George Greer, M.D., is a practicing transpersonal psychiatrist in Santa Fe, New Mexico, and cofounder of the Heffter Research Institute. He has studied the clinical uses of MDMA and has published a number of articles on this topic, laying the groundwork for other therapists to investigate MDMA.
Lester Grinspoon M.D., is Associate Clinical Professor of Psychiatry, Harvard Medical School, and Editor of the Harvard Mental Health Letter. Dr. Grinspoon is the author of numerous books, including Marihuana Reconsidered, Marijuana: The Forbidden Medicine, and Psychedelic Drugs Reconsidered.
Charles Grob, M.D., is Director of Child and Adolescent Psychiatry at the Harbor-UCLA Medical Center. In addition, Dr. Grob is principal investigator of the first U.S. FDA - sanctioned research on MDMA with human subjects. He is also currently involved in medical research on Ayahuasca in Brazil.
Stanislav Grof, M.D., Ph.D., is a psychiatrist with more than forty years of experience in research of non-ordinary states of consciousness. He was Principal Investigator in a psychedelic research program at the Psychiatric Research Institute in Prague, Czechoslovakia, Chief of Psychiatric Research at the Maryland Psychiatric Research Center, Assistant Professor of Psychiatry at the Johns Hopkins University in Baltimore, Maryland, and Scholar-in-residence at the Esalen Institute in Big Sur, California. Currently he is Professor of Psychology at the California Institute of Integral Studies, conducts professional training programs in holotropic breathwork and transpersonal psychology, and gives lectures worldwide. He is one of the founders and chief theoreticians of transpersonal psychology and the founding president of the International Transpersonal Association. Among his publications are over 100 papers in professional journals and the books Realms of the Human Unconscious; The Human Encounter with Death (with Joan Halifax); The Adventure of Self-Discovery; Beyond the Brain; Books of the Dead; The Holotropic Mind; The Cosmic Game: Explorations of the Frontiers of Human Consciousness; The Transpersonal Vision; Beyond Death; and The Stormy Search for the Self (the last two with Christina Grof).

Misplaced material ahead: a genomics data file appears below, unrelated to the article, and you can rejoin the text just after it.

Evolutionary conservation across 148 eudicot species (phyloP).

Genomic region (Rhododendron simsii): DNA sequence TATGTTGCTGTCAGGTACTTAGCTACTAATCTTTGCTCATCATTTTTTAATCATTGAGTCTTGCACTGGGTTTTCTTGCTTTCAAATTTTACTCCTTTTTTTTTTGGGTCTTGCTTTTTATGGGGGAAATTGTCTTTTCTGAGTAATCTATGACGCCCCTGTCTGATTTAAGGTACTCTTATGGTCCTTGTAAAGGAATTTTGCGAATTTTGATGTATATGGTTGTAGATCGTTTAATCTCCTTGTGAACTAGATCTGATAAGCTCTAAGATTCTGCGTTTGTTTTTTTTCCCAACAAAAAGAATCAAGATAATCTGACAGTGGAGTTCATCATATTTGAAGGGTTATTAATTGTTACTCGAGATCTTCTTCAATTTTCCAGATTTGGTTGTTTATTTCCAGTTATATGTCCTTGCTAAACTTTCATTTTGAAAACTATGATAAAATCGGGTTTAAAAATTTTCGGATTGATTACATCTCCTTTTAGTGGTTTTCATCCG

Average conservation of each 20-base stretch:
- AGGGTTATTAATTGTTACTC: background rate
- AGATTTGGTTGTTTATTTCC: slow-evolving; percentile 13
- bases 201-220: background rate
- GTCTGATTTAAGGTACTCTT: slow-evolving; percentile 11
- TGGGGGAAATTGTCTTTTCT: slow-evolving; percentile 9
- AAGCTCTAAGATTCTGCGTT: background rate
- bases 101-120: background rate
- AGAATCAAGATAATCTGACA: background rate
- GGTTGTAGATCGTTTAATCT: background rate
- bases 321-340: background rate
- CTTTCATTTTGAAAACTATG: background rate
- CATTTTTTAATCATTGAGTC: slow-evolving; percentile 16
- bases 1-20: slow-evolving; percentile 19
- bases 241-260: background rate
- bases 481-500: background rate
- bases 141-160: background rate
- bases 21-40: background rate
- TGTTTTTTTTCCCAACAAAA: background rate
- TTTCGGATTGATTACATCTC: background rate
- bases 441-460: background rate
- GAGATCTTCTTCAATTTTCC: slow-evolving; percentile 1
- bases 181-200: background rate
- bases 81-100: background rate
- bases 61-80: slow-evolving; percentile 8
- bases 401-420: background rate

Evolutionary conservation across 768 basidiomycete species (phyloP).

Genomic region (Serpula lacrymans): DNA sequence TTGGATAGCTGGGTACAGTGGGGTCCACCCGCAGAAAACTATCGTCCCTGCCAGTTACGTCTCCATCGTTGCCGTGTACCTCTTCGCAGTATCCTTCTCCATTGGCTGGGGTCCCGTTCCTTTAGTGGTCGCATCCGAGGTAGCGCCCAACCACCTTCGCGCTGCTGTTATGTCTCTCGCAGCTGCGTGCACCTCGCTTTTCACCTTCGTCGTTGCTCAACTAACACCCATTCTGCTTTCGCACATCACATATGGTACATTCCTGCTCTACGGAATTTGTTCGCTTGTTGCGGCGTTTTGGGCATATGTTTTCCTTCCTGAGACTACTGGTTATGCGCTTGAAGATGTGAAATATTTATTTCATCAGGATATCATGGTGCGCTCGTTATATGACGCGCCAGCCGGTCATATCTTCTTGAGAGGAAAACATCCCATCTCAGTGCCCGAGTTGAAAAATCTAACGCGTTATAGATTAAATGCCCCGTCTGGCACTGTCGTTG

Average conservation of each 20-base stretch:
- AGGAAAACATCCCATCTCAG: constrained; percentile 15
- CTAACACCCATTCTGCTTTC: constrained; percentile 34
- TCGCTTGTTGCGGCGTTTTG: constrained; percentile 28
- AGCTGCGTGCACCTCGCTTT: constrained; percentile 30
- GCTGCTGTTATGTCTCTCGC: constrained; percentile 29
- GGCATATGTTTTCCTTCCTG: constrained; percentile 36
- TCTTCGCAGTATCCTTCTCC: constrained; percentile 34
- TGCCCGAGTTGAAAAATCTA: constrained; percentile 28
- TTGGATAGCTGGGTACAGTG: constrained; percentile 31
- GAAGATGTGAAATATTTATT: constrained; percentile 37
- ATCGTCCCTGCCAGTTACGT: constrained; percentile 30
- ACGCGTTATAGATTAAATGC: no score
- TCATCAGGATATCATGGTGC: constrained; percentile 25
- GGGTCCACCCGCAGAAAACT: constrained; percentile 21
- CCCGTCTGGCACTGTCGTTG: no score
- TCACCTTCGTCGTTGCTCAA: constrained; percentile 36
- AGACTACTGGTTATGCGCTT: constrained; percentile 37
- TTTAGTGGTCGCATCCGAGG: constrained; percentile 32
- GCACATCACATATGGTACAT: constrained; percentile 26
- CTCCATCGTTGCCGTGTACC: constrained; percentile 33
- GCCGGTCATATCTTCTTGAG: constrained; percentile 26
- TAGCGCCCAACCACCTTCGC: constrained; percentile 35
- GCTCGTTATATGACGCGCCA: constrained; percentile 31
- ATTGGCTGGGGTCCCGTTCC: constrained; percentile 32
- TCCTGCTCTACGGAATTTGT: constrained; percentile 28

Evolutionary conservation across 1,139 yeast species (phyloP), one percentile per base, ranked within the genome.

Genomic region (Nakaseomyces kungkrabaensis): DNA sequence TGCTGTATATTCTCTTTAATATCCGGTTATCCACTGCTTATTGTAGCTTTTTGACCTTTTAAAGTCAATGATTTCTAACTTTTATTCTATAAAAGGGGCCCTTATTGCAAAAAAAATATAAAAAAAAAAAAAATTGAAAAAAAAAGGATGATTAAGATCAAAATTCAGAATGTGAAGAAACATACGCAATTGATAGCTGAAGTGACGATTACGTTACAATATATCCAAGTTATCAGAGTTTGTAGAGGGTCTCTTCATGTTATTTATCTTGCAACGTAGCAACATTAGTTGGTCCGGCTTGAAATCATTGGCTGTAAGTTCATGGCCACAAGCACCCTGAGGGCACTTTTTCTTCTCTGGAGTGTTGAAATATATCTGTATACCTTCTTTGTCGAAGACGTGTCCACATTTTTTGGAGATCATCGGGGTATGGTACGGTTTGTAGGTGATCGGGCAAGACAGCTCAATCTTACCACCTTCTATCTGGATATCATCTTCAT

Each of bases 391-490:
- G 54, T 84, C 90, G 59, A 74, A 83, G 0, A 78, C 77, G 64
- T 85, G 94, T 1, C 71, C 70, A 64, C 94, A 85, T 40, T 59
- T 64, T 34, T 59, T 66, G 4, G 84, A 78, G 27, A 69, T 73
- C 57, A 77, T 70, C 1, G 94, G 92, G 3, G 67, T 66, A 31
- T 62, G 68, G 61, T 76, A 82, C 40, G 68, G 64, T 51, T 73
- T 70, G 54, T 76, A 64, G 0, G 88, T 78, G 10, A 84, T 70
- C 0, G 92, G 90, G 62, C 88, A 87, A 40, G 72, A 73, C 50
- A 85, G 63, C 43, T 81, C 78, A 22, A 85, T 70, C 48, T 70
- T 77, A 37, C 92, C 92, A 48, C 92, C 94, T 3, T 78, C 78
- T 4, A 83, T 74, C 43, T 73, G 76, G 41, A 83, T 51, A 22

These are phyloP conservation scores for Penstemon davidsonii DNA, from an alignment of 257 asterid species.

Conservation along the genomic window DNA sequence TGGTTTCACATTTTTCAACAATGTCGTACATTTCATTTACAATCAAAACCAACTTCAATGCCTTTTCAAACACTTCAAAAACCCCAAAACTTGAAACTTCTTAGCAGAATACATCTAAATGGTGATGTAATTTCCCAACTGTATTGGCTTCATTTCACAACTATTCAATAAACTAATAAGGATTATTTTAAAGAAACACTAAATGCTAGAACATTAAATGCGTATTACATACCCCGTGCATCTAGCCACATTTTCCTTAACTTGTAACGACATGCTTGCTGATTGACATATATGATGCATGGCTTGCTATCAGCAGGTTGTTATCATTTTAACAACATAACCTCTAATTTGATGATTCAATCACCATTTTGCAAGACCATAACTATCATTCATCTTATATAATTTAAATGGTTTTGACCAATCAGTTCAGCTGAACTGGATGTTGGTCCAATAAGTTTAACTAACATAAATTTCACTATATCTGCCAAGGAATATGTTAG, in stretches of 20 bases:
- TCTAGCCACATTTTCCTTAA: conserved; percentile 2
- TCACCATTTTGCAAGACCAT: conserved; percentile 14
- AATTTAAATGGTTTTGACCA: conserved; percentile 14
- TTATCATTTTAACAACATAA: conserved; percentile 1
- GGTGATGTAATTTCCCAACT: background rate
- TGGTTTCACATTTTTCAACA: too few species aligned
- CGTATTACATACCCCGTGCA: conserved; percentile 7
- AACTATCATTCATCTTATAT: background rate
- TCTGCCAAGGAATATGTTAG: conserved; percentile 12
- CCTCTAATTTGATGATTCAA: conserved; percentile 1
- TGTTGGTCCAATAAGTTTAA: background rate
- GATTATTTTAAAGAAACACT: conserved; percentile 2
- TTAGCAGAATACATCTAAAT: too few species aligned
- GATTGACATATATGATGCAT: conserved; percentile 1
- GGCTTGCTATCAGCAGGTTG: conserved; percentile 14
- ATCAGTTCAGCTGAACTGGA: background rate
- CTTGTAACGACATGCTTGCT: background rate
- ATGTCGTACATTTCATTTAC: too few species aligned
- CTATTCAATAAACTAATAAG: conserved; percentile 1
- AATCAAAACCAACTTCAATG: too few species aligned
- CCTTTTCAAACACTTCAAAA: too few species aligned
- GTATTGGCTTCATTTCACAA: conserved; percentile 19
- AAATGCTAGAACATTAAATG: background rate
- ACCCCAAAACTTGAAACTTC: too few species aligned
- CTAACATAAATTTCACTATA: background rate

Willis Harman, Ph.D. (deceased), is president of the Institute of Noetic Sciences, Sausalito, California, a nonprofit research and educational organization founded to expand knowledge of the nature and potentials of the mind. Author, lecturer, and world traveler, he has written or been editor of numerous books and articles, the most recent being New Metaphysical Foundations of Modern Science and Global Mind Change: The Promise of the Last Years of the Twentieth Century.